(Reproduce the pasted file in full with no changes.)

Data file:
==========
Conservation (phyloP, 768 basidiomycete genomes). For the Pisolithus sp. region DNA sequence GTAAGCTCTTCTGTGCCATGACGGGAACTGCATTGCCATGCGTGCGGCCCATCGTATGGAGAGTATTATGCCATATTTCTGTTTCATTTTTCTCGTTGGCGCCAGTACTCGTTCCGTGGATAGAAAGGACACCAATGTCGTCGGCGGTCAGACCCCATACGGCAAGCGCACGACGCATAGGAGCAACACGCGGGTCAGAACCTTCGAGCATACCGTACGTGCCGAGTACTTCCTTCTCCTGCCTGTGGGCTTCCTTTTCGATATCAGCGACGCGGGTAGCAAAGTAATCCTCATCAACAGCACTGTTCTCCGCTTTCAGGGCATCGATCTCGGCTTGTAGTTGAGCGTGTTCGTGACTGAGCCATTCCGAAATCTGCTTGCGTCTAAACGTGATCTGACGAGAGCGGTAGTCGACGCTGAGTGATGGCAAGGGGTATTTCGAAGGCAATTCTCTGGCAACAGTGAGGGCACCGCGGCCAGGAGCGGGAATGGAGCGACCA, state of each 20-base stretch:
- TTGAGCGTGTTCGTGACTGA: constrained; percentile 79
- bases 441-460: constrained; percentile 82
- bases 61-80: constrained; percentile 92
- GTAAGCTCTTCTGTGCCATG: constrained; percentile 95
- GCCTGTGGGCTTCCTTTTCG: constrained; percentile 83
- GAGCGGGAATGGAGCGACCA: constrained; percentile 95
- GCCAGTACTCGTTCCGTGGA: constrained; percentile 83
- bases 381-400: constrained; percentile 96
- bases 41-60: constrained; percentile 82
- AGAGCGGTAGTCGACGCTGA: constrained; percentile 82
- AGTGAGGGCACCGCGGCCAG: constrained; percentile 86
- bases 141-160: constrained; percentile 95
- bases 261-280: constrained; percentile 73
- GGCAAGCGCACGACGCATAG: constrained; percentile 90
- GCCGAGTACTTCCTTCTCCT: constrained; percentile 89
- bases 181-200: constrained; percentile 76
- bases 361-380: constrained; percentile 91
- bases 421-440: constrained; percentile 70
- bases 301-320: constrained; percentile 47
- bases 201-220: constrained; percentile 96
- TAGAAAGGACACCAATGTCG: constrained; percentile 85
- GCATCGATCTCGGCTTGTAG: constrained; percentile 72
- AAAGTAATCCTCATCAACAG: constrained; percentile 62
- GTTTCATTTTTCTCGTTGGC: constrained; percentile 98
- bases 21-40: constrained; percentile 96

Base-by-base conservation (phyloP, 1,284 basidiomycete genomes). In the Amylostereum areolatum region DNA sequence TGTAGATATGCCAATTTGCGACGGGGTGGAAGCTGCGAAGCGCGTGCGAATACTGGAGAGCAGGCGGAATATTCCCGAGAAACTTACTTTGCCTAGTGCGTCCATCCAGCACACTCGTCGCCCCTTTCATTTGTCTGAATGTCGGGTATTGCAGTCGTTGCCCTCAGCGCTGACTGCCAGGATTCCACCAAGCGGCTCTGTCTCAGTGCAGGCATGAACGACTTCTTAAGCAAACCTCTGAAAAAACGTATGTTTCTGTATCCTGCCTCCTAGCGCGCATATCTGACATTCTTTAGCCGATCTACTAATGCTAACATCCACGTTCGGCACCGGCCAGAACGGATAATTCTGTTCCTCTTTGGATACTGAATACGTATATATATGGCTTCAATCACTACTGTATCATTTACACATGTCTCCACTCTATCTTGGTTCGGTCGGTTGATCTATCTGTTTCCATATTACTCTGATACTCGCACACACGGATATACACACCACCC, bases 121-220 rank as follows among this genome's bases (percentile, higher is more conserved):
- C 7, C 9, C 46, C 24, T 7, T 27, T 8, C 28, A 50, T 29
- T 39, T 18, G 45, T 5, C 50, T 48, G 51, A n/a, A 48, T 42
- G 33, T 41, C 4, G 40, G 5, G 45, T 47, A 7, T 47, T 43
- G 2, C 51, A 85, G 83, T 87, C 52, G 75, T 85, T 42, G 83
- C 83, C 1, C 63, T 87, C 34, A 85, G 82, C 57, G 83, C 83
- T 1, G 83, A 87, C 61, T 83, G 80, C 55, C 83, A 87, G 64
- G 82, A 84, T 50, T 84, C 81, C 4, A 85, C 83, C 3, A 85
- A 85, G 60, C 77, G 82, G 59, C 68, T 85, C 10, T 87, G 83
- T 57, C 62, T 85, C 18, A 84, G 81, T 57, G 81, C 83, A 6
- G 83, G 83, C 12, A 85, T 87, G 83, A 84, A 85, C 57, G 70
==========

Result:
Conservation (phyloP, 768 basidiomycete genomes). For the Pisolithus sp. region DNA sequence GTAAGCTCTTCTGTGCCATGACGGGAACTGCATTGCCATGCGTGCGGCCCATCGTATGGAGAGTATTATGCCATATTTCTGTTTCATTTTTCTCGTTGGCGCCAGTACTCGTTCCGTGGATAGAAAGGACACCAATGTCGTCGGCGGTCAGACCCCATACGGCAAGCGCACGACGCATAGGAGCAACACGCGGGTCAGAACCTTCGAGCATACCGTACGTGCCGAGTACTTCCTTCTCCTGCCTGTGGGCTTCCTTTTCGATATCAGCGACGCGGGTAGCAAAGTAATCCTCATCAACAGCACTGTTCTCCGCTTTCAGGGCATCGATCTCGGCTTGTAGTTGAGCGTGTTCGTGACTGAGCCATTCCGAAATCTGCTTGCGTCTAAACGTGATCTGACGAGAGCGGTAGTCGACGCTGAGTGATGGCAAGGGGTATTTCGAAGGCAATTCTCTGGCAACAGTGAGGGCACCGCGGCCAGGAGCGGGAATGGAGCGACCA, state of each 20-base stretch:
- TTGAGCGTGTTCGTGACTGA: constrained; percentile 79
- bases 441-460: constrained; percentile 82
- bases 61-80: constrained; percentile 92
- GTAAGCTCTTCTGTGCCATG: constrained; percentile 95
- GCCTGTGGGCTTCCTTTTCG: constrained; percentile 83
- GAGCGGGAATGGAGCGACCA: constrained; percentile 95
- GCCAGTACTCGTTCCGTGGA: constrained; percentile 83
- bases 381-400: constrained; percentile 96
- bases 41-60: constrained; percentile 82
- AGAGCGGTAGTCGACGCTGA: constrained; percentile 82
- AGTGAGGGCACCGCGGCCAG: constrained; percentile 86
- bases 141-160: constrained; percentile 95
- bases 261-280: constrained; percentile 73
- GGCAAGCGCACGACGCATAG: constrained; percentile 90
- GCCGAGTACTTCCTTCTCCT: constrained; percentile 89
- bases 181-200: constrained; percentile 76
- bases 361-380: constrained; percentile 91
- bases 421-440: constrained; percentile 70
- bases 301-320: constrained; percentile 47
- bases 201-220: constrained; percentile 96
- TAGAAAGGACACCAATGTCG: constrained; percentile 85
- GCATCGATCTCGGCTTGTAG: constrained; percentile 72
- AAAGTAATCCTCATCAACAG: constrained; percentile 62
- GTTTCATTTTTCTCGTTGGC: constrained; percentile 98
- bases 21-40: constrained; percentile 96

Base-by-base conservation (phyloP, 1,284 basidiomycete genomes). In the Amylostereum areolatum region DNA sequence TGTAGATATGCCAATTTGCGACGGGGTGGAAGCTGCGAAGCGCGTGCGAATACTGGAGAGCAGGCGGAATATTCCCGAGAAACTTACTTTGCCTAGTGCGTCCATCCAGCACACTCGTCGCCCCTTTCATTTGTCTGAATGTCGGGTATTGCAGTCGTTGCCCTCAGCGCTGACTGCCAGGATTCCACCAAGCGGCTCTGTCTCAGTGCAGGCATGAACGACTTCTTAAGCAAACCTCTGAAAAAACGTATGTTTCTGTATCCTGCCTCCTAGCGCGCATATCTGACATTCTTTAGCCGATCTACTAATGCTAACATCCACGTTCGGCACCGGCCAGAACGGATAATTCTGTTCCTCTTTGGATACTGAATACGTATATATATGGCTTCAATCACTACTGTATCATTTACACATGTCTCCACTCTATCTTGGTTCGGTCGGTTGATCTATCTGTTTCCATATTACTCTGATACTCGCACACACGGATATACACACCACCC, bases 121-220 rank as follows among this genome's bases (percentile, higher is more conserved):
- C 7, C 9, C 46, C 24, T 7, T 27, T 8, C 28, A 50, T 29
- T 39, T 18, G 45, T 5, C 50, T 48, G 51, A n/a, A 48, T 42
- G 33, T 41, C 4, G 40, G 5, G 45, T 47, A 7, T 47, T 43
- G 2, C 51, A 85, G 83, T 87, C 52, G 75, T 85, T 42, G 83
- C 83, C 1, C 63, T 87, C 34, A 85, G 82, C 57, G 83, C 83
- T 1, G 83, A 87, C 61, T 83, G 80, C 55, C 83, A 87, G 64
- G 82, A 84, T 50, T 84, C 81, C 4, A 85, C 83, C 3, A 85
- A 85, G 60, C 77, G 82, G 59, C 68, T 85, C 10, T 87, G 83
- T 57, C 62, T 85, C 18, A 84, G 81, T 57, G 81, C 83, A 6
- G 83, G 83, C 12, A 85, T 87, G 83, A 84, A 85, C 57, G 70